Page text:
We, the Japan Evangelical Association, had sent an official statement to our Japanese government in order to oppose the Emergency Legislation. These are the details. We want you to remember us in your prayer that we, JEA, would act and make an appeal to the government effectively with regards to this issue.
Joshua T. Tsutada, the Board Chairman of JEA
Kiyoshi Tony Gushiken, General Secretary of JEA
Statement of Opposition to Emergency Legislation Bill #3, concerning the government opinion regarding limitation of citizens' rights in the event of a forceful attack.
We the Japan Evangelical Association, have already expressed on May 24 two reasons why we strongly oppose the Emergency Security Legislation Bill #3 and strongly requested that that bill be discarded. In spite of the difficulties in enacting such a bill, the ruling coalition party intends to continue deliberation of the bill in the next diet session, an action which we see as very regrettable.
Additionally, at the close of the current diet session at the end of July, on Wednesday, July 24, the final inquiry of the House of Representatives Emergency Legislation Special Committee, made a statement which would in the event of a forceful attack limit the rights of citizens, according to the frank opinion of the Minister of Home Affairs. First there is the problem of the "emergency legislation for an expected war," and with it we feel anxiety at the point that it will result in the infringement of basic human rights as an important necessity, while the committee is decisively expressing the very opposite, although the real threat to our human rights has been shown.
In our previous statement we touched on that, but the Japan Evangelical Association and its member denominations experienced, during the Second World War under the "National Mobilization Law" or the revised "Peace Maintenance Law" the state having exercised unreasonable suppression. There are religious groups who suffered excessive hardships through that deprivation of their basic human rights. Because of that experience, pacifism and the upholding of basic human rights are strong tenets of the Japanese Constitution, so we strongly voice our opposition to Bill #3 which would completely supersede individual conscience.
A forceful attack would mean war, and the current Constitution of Japan does not have any laws foreseeing such a situation. Therefore the current Constitution of Japan does not allow such a law. Prime Minister Koizumi speaks of "no fear in the preparation", but it is not the preparation for war (emergency), but because of peace that we should give high regard to the Japanese Constitution. If the present Japan invests all of its energy in preserving peace, where is the country or power which would seek war with Japan? The Japanese Constitution is committed to pacifism, and must not neglect the preparation for peace, which is for the "greatest and best security" of Japan.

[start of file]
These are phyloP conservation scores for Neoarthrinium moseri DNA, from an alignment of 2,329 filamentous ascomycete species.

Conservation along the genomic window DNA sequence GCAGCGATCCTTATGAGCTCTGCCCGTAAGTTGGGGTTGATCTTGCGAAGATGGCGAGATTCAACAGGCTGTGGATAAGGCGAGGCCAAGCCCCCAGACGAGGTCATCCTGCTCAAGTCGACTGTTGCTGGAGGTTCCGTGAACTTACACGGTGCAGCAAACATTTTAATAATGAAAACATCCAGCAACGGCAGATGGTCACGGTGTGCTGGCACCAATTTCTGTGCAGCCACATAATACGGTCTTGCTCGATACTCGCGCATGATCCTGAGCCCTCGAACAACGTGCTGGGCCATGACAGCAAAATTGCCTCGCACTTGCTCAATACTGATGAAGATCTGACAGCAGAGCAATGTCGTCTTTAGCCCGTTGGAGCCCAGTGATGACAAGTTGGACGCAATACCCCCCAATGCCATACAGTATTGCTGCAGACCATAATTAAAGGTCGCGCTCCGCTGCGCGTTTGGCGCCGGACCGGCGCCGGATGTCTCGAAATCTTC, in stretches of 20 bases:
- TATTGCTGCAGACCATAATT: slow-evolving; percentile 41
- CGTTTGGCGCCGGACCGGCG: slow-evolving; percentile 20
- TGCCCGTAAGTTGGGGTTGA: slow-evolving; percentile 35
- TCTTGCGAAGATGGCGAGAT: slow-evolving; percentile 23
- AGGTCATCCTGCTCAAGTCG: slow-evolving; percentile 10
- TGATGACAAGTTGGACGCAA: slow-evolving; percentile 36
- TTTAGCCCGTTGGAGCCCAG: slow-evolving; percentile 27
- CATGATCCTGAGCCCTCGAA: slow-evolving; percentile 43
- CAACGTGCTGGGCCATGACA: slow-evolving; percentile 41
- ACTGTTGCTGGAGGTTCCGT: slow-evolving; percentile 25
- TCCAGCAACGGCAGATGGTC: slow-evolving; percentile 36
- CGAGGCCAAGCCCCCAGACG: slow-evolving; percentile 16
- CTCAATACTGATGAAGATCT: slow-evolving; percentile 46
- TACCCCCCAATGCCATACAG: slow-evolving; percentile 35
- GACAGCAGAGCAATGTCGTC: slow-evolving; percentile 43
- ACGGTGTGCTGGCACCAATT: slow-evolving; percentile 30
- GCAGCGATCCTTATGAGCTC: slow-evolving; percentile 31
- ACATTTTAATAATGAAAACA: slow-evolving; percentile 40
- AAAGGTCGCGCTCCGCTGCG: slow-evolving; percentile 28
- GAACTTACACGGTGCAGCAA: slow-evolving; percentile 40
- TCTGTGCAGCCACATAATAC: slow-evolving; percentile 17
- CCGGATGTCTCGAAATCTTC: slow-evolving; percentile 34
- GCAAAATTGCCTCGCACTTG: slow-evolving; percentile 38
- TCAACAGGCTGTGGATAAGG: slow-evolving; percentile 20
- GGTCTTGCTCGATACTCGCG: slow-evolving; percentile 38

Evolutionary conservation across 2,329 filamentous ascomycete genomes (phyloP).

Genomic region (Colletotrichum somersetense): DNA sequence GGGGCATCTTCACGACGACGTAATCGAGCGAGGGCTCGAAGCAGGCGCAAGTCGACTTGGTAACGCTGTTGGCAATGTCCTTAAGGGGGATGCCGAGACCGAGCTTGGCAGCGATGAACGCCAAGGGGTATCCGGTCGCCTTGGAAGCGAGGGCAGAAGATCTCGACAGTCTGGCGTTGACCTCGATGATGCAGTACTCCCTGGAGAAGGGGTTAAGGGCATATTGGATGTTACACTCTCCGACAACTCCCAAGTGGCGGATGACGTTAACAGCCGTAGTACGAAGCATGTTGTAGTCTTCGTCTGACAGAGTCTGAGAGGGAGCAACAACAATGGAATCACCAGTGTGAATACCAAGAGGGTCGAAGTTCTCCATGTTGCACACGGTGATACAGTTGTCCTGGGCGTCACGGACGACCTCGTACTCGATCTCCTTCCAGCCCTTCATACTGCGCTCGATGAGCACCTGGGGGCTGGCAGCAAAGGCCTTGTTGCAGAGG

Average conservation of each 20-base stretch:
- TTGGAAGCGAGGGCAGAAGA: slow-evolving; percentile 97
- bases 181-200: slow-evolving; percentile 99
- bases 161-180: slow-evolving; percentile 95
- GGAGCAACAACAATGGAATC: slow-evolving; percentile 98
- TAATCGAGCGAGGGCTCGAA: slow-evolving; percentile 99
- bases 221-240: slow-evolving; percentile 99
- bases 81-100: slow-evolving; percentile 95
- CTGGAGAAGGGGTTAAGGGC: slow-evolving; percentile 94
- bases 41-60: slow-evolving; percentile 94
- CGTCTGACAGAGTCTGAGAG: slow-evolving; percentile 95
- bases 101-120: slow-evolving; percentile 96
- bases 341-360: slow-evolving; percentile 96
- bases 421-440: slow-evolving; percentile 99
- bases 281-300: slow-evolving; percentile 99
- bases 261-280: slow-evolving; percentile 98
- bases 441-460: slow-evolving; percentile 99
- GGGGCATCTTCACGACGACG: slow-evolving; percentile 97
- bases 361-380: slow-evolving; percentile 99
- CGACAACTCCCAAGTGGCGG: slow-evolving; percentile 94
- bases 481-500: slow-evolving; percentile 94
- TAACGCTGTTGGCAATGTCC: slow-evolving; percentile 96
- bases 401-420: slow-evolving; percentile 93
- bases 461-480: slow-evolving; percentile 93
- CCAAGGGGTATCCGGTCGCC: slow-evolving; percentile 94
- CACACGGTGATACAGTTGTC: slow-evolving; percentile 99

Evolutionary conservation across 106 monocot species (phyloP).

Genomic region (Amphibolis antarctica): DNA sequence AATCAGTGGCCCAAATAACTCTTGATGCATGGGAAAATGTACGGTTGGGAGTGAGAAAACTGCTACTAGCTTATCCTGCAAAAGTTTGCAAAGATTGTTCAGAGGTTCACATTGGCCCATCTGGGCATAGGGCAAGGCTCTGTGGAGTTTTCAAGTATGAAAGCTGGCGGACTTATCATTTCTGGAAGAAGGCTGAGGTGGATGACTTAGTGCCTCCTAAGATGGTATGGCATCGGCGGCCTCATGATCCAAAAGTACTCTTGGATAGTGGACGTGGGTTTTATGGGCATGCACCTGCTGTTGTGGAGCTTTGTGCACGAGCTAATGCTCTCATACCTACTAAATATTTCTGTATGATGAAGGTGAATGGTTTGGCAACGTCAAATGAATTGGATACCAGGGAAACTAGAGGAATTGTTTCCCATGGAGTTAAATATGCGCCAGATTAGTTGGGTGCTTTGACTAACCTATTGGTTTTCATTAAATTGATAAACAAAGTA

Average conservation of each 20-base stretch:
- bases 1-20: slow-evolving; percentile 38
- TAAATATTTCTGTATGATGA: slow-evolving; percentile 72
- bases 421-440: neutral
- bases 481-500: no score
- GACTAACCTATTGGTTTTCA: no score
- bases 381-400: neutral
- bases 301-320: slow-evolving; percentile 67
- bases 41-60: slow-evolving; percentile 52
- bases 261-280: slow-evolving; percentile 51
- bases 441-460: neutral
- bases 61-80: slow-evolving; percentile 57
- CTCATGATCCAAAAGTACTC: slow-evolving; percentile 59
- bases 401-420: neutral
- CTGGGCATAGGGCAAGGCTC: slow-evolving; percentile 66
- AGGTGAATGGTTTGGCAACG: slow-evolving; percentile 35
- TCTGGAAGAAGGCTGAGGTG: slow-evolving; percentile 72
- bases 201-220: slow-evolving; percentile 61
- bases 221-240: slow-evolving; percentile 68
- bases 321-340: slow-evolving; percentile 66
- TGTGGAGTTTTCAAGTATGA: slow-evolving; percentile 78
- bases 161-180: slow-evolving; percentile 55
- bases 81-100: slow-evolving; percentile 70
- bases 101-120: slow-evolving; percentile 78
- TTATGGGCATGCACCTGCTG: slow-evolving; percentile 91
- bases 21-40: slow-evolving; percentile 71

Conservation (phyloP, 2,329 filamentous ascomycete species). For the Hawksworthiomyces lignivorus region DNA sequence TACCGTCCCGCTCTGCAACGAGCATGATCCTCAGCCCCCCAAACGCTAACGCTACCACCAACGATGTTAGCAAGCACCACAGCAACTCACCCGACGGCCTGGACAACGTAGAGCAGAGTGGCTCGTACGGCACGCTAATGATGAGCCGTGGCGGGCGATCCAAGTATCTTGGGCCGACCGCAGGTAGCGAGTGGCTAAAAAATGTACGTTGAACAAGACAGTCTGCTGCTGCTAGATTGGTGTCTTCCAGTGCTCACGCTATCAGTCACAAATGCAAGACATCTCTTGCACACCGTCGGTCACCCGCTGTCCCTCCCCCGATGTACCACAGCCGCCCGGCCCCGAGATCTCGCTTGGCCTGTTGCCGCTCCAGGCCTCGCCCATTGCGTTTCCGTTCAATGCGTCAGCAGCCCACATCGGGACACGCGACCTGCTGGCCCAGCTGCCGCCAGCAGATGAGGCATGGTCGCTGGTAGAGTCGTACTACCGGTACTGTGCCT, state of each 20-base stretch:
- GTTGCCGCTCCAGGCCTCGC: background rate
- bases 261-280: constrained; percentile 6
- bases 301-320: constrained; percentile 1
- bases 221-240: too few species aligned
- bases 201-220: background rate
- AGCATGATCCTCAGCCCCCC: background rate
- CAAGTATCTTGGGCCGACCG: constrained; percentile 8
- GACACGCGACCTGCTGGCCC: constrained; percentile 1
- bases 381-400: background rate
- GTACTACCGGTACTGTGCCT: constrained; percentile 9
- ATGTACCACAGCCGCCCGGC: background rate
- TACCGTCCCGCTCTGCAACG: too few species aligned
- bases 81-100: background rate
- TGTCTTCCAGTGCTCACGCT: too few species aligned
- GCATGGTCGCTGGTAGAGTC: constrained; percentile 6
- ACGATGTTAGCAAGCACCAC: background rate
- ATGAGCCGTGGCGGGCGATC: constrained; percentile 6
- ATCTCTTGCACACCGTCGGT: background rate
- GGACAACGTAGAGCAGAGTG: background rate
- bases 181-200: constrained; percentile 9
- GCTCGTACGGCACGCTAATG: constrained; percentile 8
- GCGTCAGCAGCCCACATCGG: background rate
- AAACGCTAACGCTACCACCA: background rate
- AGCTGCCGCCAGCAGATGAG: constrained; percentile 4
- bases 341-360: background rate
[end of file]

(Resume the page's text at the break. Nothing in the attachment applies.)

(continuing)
The Japanese Constitution declares support for basic human rights, completely rejects war, and through earnestly pursuing peace, is the safe and respected means of security. Under the Emergency Legislation, it follows naturally that citizens' freedom of thought, conscience, beliefs and speech are limited, although government opinion has not foreseen that consequence. In the past, the Japanese government robbed the citizens' freedom of thought through the "Peace Maintenance Law," which was imposed on the people as the "National Mobilization Law" which forced the populous to cooperate with the operation of the war. An act of government must not repeat the same mistake in the 21st century. Chief Cabinet Secretary Fukuda recognizes that "there we must maintain the view of the freedom of the heart, which is absolutely guaranteed." However, while saying "it is possible to accommodate a church, a shrine or a Buddhist temple," and "it is possible for there to be an agreement for the public welfare" what he says is contrary to religious belief, freedom of thought and other freedoms which are secured by articles 19 and 20 of the Constitution.
Because this actually recalls the double structure which the Japanese government used in the past, we strongly protest. Therefore the plans for Emergency Legislation bill #3 must be discarded.
Within the government, the ruling coalition parties in cooperation with the opposition parties working together on this issue, we are expressing the opposite statement to the end that in an international dispute, regardless of military might, our government should attempt to solve the problem by peace diplomacy aimed at reconciliation, trust and cooperation.
Joshua T. Tsutada, the Board Chairman of JEA
Yoshiaki Yui, Chairman of JEA Social Actions Commissions
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